\[0=c\ {\Delta }_fG^o\left(C,{HIG}^o\right)+d\ {\Delta }_fG^o\left(D,{HIG}^o\right)-a\ {\Delta }_fG^o\left(A,{HIG}^o\right)-b\ {\Delta }_fG^o\left(B,{HIG}^o\right)+c\ RT{ \ln \left[\frac{f_C\left(P,T,x_A,x_B,\dots .\right)}{f_C\left({HIG}^o\right)}\right]\ }+d\ RT{ \ln \left[\frac{f_D\left(P,T,x_A,x_B,\dots .\right)}{f_D\left({HIG}^o\right)}\right]\ }-a\ RT{ \ln \left[\frac{f_A\left(P,T,x_A,x_B,\dots .\right)}{f_A\left({HIG}^o\right)}\right]\ }-b\ RT{ \ln \left[\frac{f_B\left(P,T,x_A,x_B,\dots .\right)}{f_B\left({HIG}^o\right)}\right]\ } \nonumber\]

    To express the fugacity ratios more compactly, we let

    \[f_A=\frac{f_A\left(P,T,x_A,x_B,\dots .\right)}{f_A\left({HIG}^o\right)}\]

    etc. Letting

    \[{\Delta }_rG^o=c\ {\Delta }_fG^o\left(C,{HIG}^o\right)+d\ {\Delta }_fG^o\left(D,{HIG}^o\right)-a\ {\Delta }_fG^o\left(A,{HIG}^o\right)-b\ {\Delta }_fG^o\left(B,{HIG}^o\right)\]

    the Gibbs free energy around this reversible cycle simplifies to \[{\Delta }_rG^o=-RT{ \ln \frac{f^c_Cf^d_D}{f^a_Af^b_B}\ }\]

    We can express the criterion for equilibrium as

    \[K_f=\frac{f^c_Cf^d_D}{f^a_Af^b_B}\]

    where

    \[K_f=\mathrm{exp}\left(\frac{-{\Delta }_rG^o}{RT}\right)\]

    We introduce the subscript, “\(f\)”, to indicate that the equilibrium constant, \(K_f\), is a function of the fugacities of the reacting substances. These relationships parallel those that we found for equilibrium among ideal gases, with real-gas fugacities replacing ideal-gas pressures.

    As we did when we considered ideal-gas equilibria, let us suppose that the very large equilibrium system contains a liquid phase in which the reactants and products are soluble. The reaction can also occur in this liquid phase, and this liquid-phase reaction must be at equilibrium. Since the system is at equilibrium, each chemical species must have the same chemical potential in the solution as it does in the gas phase. Hence, the fugacities and the fugacity-based equilibrium constant are the same in both phases.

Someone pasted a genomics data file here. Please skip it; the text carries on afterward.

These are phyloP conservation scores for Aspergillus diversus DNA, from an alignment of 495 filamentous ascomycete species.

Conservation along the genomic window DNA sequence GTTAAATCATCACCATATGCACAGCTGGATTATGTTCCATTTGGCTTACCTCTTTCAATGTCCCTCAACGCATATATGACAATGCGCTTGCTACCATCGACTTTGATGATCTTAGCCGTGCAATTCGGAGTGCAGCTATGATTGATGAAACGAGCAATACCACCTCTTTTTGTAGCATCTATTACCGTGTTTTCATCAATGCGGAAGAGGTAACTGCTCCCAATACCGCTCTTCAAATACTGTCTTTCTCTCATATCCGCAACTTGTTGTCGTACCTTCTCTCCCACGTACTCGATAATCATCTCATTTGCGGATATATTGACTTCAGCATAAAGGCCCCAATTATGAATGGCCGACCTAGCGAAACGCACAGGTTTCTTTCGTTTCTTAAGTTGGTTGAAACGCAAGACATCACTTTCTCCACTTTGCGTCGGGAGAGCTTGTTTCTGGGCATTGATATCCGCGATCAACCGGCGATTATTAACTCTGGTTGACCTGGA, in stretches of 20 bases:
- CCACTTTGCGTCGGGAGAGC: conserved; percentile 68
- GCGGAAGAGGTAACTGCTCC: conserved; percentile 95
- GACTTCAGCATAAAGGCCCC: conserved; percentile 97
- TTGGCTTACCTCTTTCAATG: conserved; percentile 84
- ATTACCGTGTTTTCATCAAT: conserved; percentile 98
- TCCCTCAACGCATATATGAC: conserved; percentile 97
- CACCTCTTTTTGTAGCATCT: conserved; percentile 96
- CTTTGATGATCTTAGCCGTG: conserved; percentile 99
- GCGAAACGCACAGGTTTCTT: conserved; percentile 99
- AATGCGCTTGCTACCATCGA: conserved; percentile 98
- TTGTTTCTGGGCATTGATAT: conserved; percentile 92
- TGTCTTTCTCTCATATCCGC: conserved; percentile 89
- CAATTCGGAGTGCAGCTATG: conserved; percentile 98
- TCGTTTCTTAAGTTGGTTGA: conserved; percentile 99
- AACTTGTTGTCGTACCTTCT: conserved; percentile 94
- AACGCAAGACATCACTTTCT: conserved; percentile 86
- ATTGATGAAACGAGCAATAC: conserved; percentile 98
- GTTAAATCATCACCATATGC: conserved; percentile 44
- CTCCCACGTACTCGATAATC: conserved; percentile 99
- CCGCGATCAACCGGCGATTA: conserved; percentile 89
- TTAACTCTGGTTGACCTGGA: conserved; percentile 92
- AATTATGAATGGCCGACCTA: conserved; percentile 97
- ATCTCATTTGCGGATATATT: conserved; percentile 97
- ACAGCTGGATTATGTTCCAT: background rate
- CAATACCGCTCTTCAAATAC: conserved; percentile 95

At this point, we have obtained—in principle—a complete solution to the problem of predicting the equilibrium position for any reaction. If we can find the Gibbs free energy of formation of each substance in its hypothetical ideal-gas standard state, and we can find its fugacity as a function of the composition and pressure of the system in which the reaction occurs, we can find the equilibrium constant and the equilibrium composition of the system.

    In practice, a great many substances are non-volatile. The Gibbs free energy of formation of their hypothetical ideal-gas standard states and their fugacities cannot be measured. For such substances, we have recourse to other standard states and use activities to express the equilibrium constant.


    This page titled 15.6: Chemical Potential, Fugacity, and Equilibrium is shared under a CC BY-SA 4.0 license and was authored, remixed, and/or curated by Paul Ellgen via source content that was edited to the style and standards of the LibreTexts platform; a detailed edit history is available upon request.